Friday, 23 May 2008

it is funny that the two things most men are proudest of is the thing that any man can do and does in the same way, that is being drunk and being the father of their son."- Gertrude Stein.

Something about that quote makes me wonder if it is accurate (I found it identical in a printed and online source.) I find myself wanting to add a comma. The picture is from my new set of author portrait bookmarks for Bent Books of which this is the third shown here. Mr. Bent doesn't have them online yet but you can see the previous sets..

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Anonymous Anonymous said...

Is it possible it's from an interview, rather than something she herself wrote? That could account for the problematic punctuation.
Although, aside from that, "is the thing" should be "are the things." Not the type of mistake I'd expect her to make, even in speech...

23 May 2008 at 22:57:00 GMT-5  
Blogger Eddie Campbell said...

I was thinking
is the thing any man can do (that is being drunk)
and (read: the other thing) being the father...

I originally started tampering with it and then thought, hold up, for all I know it could be a clever piece of wordplay,

like the old verse
"In all the world i do think
there are five reasons why we drink..."
and then enumerates four...

The first online version i can find gives it like this

"In all this world, why I do think
There are five reasons why we drink:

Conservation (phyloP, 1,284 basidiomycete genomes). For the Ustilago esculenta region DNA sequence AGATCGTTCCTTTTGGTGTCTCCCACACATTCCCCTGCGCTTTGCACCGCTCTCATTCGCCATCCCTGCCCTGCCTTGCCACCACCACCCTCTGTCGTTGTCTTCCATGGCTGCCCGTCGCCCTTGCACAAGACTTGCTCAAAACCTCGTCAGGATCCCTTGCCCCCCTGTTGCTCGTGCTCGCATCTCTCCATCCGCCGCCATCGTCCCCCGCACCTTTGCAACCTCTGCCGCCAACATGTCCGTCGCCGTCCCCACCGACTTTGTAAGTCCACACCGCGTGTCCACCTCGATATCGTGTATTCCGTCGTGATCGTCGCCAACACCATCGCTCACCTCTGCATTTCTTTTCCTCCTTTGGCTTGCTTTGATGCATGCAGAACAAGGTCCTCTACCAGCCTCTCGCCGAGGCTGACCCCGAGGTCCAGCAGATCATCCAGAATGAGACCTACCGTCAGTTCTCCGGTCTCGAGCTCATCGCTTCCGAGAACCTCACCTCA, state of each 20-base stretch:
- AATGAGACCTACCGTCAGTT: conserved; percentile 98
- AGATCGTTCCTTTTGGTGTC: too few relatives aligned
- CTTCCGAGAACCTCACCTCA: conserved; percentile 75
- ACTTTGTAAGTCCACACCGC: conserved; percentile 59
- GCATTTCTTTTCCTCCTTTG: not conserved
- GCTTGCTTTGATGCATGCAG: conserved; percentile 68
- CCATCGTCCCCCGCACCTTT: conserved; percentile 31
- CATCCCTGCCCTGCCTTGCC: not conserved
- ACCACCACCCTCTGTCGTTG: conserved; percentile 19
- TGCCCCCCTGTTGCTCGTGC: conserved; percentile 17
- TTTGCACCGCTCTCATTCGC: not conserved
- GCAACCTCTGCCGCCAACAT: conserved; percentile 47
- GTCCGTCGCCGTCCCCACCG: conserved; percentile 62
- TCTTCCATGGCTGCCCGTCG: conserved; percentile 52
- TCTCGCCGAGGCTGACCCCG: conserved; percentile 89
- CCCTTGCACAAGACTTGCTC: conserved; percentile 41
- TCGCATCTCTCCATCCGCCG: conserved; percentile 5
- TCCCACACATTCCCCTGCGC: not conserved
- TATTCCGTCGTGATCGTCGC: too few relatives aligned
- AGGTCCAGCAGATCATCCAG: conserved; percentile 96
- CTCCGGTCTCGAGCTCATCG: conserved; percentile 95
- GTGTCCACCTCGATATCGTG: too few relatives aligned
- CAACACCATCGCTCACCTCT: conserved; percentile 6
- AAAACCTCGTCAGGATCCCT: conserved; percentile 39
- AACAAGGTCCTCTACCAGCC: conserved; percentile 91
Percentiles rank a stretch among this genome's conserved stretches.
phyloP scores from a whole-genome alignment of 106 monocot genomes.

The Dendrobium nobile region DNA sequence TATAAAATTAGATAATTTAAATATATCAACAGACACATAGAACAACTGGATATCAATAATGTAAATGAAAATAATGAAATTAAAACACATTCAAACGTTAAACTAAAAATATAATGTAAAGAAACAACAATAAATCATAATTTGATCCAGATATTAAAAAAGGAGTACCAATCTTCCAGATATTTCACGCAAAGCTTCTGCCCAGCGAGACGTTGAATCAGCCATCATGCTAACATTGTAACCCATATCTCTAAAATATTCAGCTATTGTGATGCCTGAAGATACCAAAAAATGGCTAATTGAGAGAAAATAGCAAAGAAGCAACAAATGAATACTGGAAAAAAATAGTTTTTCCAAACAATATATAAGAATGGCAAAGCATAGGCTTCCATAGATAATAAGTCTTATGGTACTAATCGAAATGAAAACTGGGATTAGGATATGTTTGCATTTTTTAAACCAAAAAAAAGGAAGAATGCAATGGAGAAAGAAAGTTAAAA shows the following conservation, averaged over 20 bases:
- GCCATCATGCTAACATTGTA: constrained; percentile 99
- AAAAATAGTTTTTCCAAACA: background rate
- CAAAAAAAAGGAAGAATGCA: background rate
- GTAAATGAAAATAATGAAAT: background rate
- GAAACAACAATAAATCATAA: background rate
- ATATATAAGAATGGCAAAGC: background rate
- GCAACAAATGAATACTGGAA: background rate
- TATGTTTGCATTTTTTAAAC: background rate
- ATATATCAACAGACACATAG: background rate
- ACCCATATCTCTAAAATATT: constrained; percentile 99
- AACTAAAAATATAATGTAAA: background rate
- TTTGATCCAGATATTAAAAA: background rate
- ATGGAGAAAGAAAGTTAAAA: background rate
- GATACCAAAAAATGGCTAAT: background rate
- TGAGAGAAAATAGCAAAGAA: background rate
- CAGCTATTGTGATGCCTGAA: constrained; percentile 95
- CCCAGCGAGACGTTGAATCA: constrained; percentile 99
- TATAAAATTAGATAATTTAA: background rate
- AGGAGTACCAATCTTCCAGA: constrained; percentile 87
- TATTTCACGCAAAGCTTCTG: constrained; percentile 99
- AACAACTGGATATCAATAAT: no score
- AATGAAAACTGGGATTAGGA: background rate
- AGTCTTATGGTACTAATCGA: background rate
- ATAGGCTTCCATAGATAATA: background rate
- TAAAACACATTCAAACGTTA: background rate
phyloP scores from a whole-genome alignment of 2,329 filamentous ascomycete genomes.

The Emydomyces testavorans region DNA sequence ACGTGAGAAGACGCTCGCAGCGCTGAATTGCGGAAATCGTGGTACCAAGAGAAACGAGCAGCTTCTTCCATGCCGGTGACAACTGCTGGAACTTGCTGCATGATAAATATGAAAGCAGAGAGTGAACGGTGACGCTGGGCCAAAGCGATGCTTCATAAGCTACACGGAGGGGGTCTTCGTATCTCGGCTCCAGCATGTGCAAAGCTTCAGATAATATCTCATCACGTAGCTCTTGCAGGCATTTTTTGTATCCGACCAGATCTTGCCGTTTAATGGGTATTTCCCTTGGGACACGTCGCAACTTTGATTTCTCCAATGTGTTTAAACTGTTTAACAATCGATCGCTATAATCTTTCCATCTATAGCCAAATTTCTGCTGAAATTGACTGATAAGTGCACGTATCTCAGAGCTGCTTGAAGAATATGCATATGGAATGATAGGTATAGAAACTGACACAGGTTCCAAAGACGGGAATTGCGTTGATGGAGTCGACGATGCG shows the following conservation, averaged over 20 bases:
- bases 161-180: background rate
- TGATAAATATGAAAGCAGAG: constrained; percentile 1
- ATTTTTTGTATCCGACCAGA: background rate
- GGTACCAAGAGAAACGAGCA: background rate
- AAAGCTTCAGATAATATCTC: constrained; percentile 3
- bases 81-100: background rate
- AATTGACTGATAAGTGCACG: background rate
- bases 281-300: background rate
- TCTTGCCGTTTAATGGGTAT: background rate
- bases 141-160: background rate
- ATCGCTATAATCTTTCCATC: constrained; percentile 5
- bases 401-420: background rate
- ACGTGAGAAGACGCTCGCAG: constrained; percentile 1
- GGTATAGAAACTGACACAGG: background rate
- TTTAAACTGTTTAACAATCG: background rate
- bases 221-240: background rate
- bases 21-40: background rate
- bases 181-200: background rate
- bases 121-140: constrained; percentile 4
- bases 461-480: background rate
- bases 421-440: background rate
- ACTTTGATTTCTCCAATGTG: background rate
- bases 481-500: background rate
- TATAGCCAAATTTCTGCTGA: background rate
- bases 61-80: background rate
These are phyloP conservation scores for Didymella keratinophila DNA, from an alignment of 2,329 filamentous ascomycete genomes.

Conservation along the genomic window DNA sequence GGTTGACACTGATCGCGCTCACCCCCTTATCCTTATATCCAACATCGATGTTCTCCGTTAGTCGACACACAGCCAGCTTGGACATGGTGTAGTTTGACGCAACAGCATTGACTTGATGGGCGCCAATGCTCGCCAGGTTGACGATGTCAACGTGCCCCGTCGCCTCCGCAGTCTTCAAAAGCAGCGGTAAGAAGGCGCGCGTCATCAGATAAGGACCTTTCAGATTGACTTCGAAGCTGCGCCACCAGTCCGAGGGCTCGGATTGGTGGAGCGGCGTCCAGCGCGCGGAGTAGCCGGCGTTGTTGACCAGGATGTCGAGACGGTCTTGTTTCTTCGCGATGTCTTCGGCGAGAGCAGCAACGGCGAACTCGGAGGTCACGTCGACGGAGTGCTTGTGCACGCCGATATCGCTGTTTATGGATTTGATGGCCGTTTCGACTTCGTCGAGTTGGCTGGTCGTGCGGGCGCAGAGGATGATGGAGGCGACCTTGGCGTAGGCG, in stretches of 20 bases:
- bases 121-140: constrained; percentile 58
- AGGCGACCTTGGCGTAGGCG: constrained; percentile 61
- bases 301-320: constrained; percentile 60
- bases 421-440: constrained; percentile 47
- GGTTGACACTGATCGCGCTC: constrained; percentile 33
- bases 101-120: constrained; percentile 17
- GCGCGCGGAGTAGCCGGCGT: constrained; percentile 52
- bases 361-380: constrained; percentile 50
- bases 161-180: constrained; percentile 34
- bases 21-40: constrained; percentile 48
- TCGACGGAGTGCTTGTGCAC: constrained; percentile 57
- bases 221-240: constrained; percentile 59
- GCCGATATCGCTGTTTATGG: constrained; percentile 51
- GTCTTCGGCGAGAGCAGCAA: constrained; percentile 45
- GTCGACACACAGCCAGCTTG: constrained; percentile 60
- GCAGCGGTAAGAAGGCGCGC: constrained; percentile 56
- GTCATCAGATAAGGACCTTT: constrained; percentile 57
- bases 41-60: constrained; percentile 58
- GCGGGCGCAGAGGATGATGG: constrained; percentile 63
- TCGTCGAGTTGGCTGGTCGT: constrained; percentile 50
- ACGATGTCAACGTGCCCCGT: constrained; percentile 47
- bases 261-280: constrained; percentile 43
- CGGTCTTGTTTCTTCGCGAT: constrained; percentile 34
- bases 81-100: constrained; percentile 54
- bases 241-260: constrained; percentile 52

Good friends,
good wine,
lest we be dry
and any other reason why."

but you can se ethe point

23 May 2008 at 23:58:00 GMT-5  
Blogger Eddie Campbell said...

I only posted it because it's facing me on my desk calendar and the mystery of its syntax is haunting me.

24 May 2008 at 00:12:00 GMT-5  
Anonymous Anonymous said...

Ohh, I see what you mean. But if it's "the two things most men are proudest of is [1,] the thing any man can do and [2, the thing every man] does in the same way..." it should STILL be "are" and not "is" ("proudest of are"). She's still making a list of two, even if the thing any man can do (being drunk) and the thing every man does in the same way (being a father) are separated like that.

That is to say, it should always be "the two things... are" and never "the two things... is."

Anyhow, I like that old verse's way with language much more than the (faux?) Stein-way. :)

24 May 2008 at 00:31:00 GMT-5  
Blogger Eddie Campbell said...

unless she's implying that the two things are the same thing.

24 May 2008 at 01:10:00 GMT-5  
Blogger Eddie Campbell said...

the two things Eddie Campbell is good at is being drunk, and finding his way home.

24 May 2008 at 01:11:00 GMT-5  
Anonymous Anonymous said...

Hm. It seems a bit of a reach, but maybe.

"The mystery of its syntax is haunting me" is, I think, a keeper.

24 May 2008 at 01:41:00 GMT-5  
Anonymous Anonymous said...

Gertrude was a stream of consciousness fan. It's probably accurate since she often avoided punctuation to derive extra effect from the way words run together.

"When I said.
A rose is a rose is a rose is a rose.
And then later made that into a ring I made poetry and what did I do I caressed completely caressed and addressed a noun."

But I got that quote from the internet so don't take my word for it.

24 May 2008 at 09:12:00 GMT-5  
Blogger me said...

I think I would put a colon, right after "that is". But that's me, and I don't even speak english..

24 May 2008 at 16:39:00 GMT-5  
Blogger Matthew Adams said...

me speak english good

24 May 2008 at 23:04:00 GMT-5  

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